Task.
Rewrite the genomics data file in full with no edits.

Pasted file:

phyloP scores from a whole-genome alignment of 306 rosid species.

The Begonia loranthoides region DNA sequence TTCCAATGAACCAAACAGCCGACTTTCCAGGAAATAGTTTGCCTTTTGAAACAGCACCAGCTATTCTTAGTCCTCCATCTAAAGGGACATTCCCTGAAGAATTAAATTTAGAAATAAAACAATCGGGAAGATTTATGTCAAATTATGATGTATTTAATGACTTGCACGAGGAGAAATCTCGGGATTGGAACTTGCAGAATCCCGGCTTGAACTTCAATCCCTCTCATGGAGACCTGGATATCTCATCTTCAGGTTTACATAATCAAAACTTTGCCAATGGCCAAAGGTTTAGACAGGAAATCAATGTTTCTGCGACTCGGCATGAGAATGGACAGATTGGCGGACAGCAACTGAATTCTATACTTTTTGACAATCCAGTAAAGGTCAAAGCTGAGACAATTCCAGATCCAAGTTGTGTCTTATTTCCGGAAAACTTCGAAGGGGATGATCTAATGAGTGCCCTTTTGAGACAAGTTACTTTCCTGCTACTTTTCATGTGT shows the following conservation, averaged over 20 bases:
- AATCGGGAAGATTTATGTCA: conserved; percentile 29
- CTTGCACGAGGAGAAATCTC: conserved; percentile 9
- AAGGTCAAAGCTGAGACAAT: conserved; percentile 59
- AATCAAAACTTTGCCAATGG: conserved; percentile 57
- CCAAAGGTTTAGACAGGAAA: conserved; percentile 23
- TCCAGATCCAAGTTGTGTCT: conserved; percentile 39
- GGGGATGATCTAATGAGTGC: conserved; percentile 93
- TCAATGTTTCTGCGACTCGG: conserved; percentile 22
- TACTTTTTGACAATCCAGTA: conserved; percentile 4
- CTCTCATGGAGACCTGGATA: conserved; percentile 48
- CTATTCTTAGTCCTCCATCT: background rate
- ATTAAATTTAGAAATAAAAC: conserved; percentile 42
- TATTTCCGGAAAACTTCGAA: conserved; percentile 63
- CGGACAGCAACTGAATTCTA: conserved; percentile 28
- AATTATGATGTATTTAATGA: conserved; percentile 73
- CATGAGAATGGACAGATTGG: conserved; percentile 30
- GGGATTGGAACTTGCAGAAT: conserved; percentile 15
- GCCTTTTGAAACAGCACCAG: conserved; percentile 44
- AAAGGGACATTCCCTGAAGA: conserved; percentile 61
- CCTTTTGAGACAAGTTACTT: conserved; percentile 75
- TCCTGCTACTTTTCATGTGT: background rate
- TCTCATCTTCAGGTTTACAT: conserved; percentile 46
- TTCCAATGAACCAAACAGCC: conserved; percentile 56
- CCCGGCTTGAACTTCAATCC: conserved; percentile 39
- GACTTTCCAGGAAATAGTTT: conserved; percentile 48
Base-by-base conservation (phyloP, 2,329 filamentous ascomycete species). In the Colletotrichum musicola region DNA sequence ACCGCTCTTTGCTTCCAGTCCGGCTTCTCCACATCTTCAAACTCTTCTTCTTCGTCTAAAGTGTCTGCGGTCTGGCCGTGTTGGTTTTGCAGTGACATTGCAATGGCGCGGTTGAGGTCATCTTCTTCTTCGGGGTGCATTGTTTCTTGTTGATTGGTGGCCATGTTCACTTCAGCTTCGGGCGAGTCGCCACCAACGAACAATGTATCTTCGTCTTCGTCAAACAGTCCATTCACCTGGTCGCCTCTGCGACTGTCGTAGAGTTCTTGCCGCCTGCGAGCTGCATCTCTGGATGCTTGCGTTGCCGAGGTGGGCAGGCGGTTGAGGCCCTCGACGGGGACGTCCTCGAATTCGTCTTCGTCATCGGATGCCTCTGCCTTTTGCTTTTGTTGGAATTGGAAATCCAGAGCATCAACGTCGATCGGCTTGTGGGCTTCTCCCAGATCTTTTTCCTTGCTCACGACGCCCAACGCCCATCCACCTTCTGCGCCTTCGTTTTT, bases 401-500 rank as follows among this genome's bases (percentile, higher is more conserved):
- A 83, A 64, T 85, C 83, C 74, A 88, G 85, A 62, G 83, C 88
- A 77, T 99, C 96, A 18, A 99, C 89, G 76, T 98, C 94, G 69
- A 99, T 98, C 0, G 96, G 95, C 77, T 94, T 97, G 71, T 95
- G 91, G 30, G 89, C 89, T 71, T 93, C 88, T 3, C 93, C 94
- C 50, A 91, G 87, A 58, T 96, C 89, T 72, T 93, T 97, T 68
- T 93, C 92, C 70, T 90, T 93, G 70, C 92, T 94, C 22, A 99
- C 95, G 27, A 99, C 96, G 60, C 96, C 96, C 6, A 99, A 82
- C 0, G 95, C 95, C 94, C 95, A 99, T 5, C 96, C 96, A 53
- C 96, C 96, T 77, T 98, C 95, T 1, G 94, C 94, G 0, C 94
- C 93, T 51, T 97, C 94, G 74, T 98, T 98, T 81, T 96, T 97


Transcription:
phyloP scores from a whole-genome alignment of 306 rosid species.

The Begonia loranthoides region DNA sequence TTCCAATGAACCAAACAGCCGACTTTCCAGGAAATAGTTTGCCTTTTGAAACAGCACCAGCTATTCTTAGTCCTCCATCTAAAGGGACATTCCCTGAAGAATTAAATTTAGAAATAAAACAATCGGGAAGATTTATGTCAAATTATGATGTATTTAATGACTTGCACGAGGAGAAATCTCGGGATTGGAACTTGCAGAATCCCGGCTTGAACTTCAATCCCTCTCATGGAGACCTGGATATCTCATCTTCAGGTTTACATAATCAAAACTTTGCCAATGGCCAAAGGTTTAGACAGGAAATCAATGTTTCTGCGACTCGGCATGAGAATGGACAGATTGGCGGACAGCAACTGAATTCTATACTTTTTGACAATCCAGTAAAGGTCAAAGCTGAGACAATTCCAGATCCAAGTTGTGTCTTATTTCCGGAAAACTTCGAAGGGGATGATCTAATGAGTGCCCTTTTGAGACAAGTTACTTTCCTGCTACTTTTCATGTGT shows the following conservation, averaged over 20 bases:
- AATCGGGAAGATTTATGTCA: conserved; percentile 29
- CTTGCACGAGGAGAAATCTC: conserved; percentile 9
- AAGGTCAAAGCTGAGACAAT: conserved; percentile 59
- AATCAAAACTTTGCCAATGG: conserved; percentile 57
- CCAAAGGTTTAGACAGGAAA: conserved; percentile 23
- TCCAGATCCAAGTTGTGTCT: conserved; percentile 39
- GGGGATGATCTAATGAGTGC: conserved; percentile 93
- TCAATGTTTCTGCGACTCGG: conserved; percentile 22
- TACTTTTTGACAATCCAGTA: conserved; percentile 4
- CTCTCATGGAGACCTGGATA: conserved; percentile 48
- CTATTCTTAGTCCTCCATCT: background rate
- ATTAAATTTAGAAATAAAAC: conserved; percentile 42
- TATTTCCGGAAAACTTCGAA: conserved; percentile 63
- CGGACAGCAACTGAATTCTA: conserved; percentile 28
- AATTATGATGTATTTAATGA: conserved; percentile 73
- CATGAGAATGGACAGATTGG: conserved; percentile 30
- GGGATTGGAACTTGCAGAAT: conserved; percentile 15
- GCCTTTTGAAACAGCACCAG: conserved; percentile 44
- AAAGGGACATTCCCTGAAGA: conserved; percentile 61
- CCTTTTGAGACAAGTTACTT: conserved; percentile 75
- TCCTGCTACTTTTCATGTGT: background rate
- TCTCATCTTCAGGTTTACAT: conserved; percentile 46
- TTCCAATGAACCAAACAGCC: conserved; percentile 56
- CCCGGCTTGAACTTCAATCC: conserved; percentile 39
- GACTTTCCAGGAAATAGTTT: conserved; percentile 48
Base-by-base conservation (phyloP, 2,329 filamentous ascomycete species). In the Colletotrichum musicola region DNA sequence ACCGCTCTTTGCTTCCAGTCCGGCTTCTCCACATCTTCAAACTCTTCTTCTTCGTCTAAAGTGTCTGCGGTCTGGCCGTGTTGGTTTTGCAGTGACATTGCAATGGCGCGGTTGAGGTCATCTTCTTCTTCGGGGTGCATTGTTTCTTGTTGATTGGTGGCCATGTTCACTTCAGCTTCGGGCGAGTCGCCACCAACGAACAATGTATCTTCGTCTTCGTCAAACAGTCCATTCACCTGGTCGCCTCTGCGACTGTCGTAGAGTTCTTGCCGCCTGCGAGCTGCATCTCTGGATGCTTGCGTTGCCGAGGTGGGCAGGCGGTTGAGGCCCTCGACGGGGACGTCCTCGAATTCGTCTTCGTCATCGGATGCCTCTGCCTTTTGCTTTTGTTGGAATTGGAAATCCAGAGCATCAACGTCGATCGGCTTGTGGGCTTCTCCCAGATCTTTTTCCTTGCTCACGACGCCCAACGCCCATCCACCTTCTGCGCCTTCGTTTTT, bases 401-500 rank as follows among this genome's bases (percentile, higher is more conserved):
- A 83, A 64, T 85, C 83, C 74, A 88, G 85, A 62, G 83, C 88
- A 77, T 99, C 96, A 18, A 99, C 89, G 76, T 98, C 94, G 69
- A 99, T 98, C 0, G 96, G 95, C 77, T 94, T 97, G 71, T 95
- G 91, G 30, G 89, C 89, T 71, T 93, C 88, T 3, C 93, C 94
- C 50, A 91, G 87, A 58, T 96, C 89, T 72, T 93, T 97, T 68
- T 93, C 92, C 70, T 90, T 93, G 70, C 92, T 94, C 22, A 99
- C 95, G 27, A 99, C 96, G 60, C 96, C 96, C 6, A 99, A 82
- C 0, G 95, C 95, C 94, C 95, A 99, T 5, C 96, C 96, A 53
- C 96, C 96, T 77, T 98, C 95, T 1, G 94, C 94, G 0, C 94
- C 93, T 51, T 97, C 94, G 74, T 98, T 98, T 81, T 96, T 97